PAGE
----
The cost of filling up a motorbike will drop by as much as 12 per cent today after the government called on petrol retailers to fall in line with declining global oil prices.
A statement released yesterday by the Ministry of Commerce said major petrol stations Sokimex, Thailand’s PTT and BVM will drop their average prices from about $1.25 per litre to close to $1.17 per litre. Smaller petrol provider Savimex will reduce its prices on average to about $1.10 per litre, the ministry said.
“The drop in oil prices proves that the government cares for the people and private sector development,” the statement said.
Ministry spokesman Ken Ratha told the Post that the announcement follows a meeting on Wednesday led by Deputy Prime Minister Keat Chhon, with the Commerce Ministry, the Ministry of Economy and Finance and nine petrol companies operating in Cambodia.
“Based on the global oil price, we have seen that it has dropped so we held the meeting to see how much we can drop the price here,” he said.
Companies were encouraged to reduce their prices, but only on a voluntary basis, Ratha said.
“We didn’t force them, as you can see a few did not reply at the meeting as they need time to discuss it further,” he said, referring to Caltex and Total, which have not stated whether they will reduce their prices.
Bin May Mialia, a spokesman for PTT, said yesterday that global oil prices, staff costs and tax rates were all discussed at the meeting with the government on Wednesday.
“We didn’t receive any pressure from the government to drop our prices, we volunteered to decrease the price as we have to follow the current global oil price,” he said.
According to Mialia, Singapore’s refined petroleum dropped from $108.63 a barrel in September to $93.73 a barrel in October. It continued to decline and hit $89.86 a barrel on November 19, he said yesterday.
Local petrol prices were slow in responding to the global drop as PTT had a stockpile of petroleum imported from earlier in the year, Mialia said.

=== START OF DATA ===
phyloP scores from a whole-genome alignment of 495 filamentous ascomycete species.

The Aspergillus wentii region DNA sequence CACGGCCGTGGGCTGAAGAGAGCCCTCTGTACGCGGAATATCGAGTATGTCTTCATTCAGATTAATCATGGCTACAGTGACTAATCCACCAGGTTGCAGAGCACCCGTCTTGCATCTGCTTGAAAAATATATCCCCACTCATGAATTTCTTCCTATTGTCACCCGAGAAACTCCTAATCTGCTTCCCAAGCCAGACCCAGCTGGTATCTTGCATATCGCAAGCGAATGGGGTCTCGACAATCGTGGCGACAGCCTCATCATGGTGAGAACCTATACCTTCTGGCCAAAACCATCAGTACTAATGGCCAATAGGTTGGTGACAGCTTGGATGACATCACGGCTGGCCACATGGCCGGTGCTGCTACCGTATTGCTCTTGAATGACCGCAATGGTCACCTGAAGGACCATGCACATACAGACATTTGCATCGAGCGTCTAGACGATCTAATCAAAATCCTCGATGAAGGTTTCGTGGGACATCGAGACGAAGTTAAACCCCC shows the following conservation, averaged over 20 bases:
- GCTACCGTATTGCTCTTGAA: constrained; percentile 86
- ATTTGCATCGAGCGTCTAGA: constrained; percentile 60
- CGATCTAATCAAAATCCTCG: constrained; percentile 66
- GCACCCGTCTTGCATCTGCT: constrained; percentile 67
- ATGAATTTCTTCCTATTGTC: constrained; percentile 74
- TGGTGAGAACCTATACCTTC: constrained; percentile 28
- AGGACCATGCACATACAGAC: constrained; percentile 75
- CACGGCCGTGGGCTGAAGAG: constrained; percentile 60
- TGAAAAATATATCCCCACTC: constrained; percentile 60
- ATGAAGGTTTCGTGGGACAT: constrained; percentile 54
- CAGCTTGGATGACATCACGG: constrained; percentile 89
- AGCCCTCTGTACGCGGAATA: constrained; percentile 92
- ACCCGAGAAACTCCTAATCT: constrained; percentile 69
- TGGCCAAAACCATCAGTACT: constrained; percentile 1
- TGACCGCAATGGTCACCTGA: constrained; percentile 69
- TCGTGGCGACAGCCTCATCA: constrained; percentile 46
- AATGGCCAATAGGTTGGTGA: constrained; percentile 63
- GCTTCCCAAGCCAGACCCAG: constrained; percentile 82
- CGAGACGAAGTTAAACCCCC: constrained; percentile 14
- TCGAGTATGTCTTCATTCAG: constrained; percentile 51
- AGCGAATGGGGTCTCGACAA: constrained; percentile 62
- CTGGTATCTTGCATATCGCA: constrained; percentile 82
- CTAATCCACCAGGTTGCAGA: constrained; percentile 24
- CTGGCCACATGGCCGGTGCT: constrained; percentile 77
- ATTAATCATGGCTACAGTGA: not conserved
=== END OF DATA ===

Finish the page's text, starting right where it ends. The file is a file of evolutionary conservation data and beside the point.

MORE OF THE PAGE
Heu Heng, deputy managing director of Sokimex, said his company began reducing prices on the 15th of this month in response to a global fall.
“When we had the meeting with the inter-ministries yesterday [Wednesday], we were happy to decrease further as we understand the current drop at the global market,” he said.
Kang Chandararot, president of the Cambodia Institute for Development Study, said yesterday that the government was right to intervene when it came to market staples.
“Commodities like gasoline and food are the core of [the] economy, so any government has to intervene when there is problem,” he said.
The move helps stabilise commodity prices and should pose “no threat” to competition in the private sector, he added.
The opposition Cambodia National Rescue Party president, Sam Rainsy, who has long said that local prices did not reflect the world market prices, claimed partial responsibility yesterday for the industry’s price reduction.
“I am glad to have contributed or hastened this evolution at a time when retail gasoline prices all over the world have been dropping since the beginning of 2014,” Rainsy said in an email.
Further steps are needed to prevent oil smuggling, which Rainsy said creates an unfair playing field for businesses and restricts state tax revenues.
“But consumers and the ordinary people suffer most,” he went on to say.